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Article
March 1986

An Empirical Study of the Relationship Between Diagnosis and Defense Style

Author Affiliations

From the Department of Psychiatry, Sir Mortimer B. Davis Jewish General Hospital, Montreal.

Arch Gen Psychiatry. 1986;43(3):285-288. doi:10.1001/archpsyc.1986.01800030103012
Abstract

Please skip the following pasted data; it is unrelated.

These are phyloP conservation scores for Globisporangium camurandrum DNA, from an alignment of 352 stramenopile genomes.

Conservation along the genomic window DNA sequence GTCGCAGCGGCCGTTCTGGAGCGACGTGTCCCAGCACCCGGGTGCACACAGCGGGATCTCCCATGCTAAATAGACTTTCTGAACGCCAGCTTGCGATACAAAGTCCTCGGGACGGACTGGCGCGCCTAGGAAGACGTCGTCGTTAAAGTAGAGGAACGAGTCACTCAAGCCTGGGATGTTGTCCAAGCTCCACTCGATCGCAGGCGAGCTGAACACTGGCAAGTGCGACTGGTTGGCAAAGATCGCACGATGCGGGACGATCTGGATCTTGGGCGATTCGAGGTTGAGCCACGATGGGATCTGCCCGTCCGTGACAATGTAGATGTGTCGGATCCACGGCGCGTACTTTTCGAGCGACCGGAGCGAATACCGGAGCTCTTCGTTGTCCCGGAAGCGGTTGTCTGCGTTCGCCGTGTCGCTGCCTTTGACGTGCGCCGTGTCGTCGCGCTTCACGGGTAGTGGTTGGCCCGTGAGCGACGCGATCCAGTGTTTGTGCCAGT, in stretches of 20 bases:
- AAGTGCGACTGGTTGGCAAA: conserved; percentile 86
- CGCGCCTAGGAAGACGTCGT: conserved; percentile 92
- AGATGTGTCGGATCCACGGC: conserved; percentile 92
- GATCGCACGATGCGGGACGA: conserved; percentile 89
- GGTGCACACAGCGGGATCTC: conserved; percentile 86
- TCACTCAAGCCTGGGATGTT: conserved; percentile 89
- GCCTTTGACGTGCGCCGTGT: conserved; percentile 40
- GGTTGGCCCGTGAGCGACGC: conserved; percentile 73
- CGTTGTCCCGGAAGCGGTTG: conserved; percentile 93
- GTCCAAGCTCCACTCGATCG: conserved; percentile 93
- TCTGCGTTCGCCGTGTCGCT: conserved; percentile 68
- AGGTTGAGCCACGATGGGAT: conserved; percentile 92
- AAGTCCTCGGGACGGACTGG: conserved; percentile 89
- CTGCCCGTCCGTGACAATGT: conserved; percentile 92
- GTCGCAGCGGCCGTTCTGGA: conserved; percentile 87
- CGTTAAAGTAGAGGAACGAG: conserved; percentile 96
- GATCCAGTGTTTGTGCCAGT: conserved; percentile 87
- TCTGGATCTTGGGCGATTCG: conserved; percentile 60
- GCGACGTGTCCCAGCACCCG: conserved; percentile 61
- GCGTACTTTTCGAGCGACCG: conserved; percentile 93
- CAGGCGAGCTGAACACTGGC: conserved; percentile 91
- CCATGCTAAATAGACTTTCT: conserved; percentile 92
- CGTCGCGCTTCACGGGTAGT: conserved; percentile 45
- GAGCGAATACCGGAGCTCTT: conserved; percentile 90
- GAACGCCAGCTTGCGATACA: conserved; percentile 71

• The relationship between DSM-III diagnosis and defense style was studied in a sample of 74 psychiatric patients. The subjects completed a self-administered questionnaire composed of 81 statements about behaviors, thoughts, and feelings, which were designed to reflect various unconscious defense mechanisms. Factor analysis yielded four defense styles ranging on a continuum from primitive to mature. Patients' defense styles were compared with their diagnoses on axes I, II, and IV of DSM-III. Significant relationships were found between defense style and only one diagnosis, major affective disorder. The fact that DSM-III diagnosis could not predict defense style suggests that diagnosis and defense style are two independent dimensions. If this can be confirmed by further, more adequate studies, a sixth axis reflecting psychodynamic formulation would provide additional information necessary for therapeutic planning.

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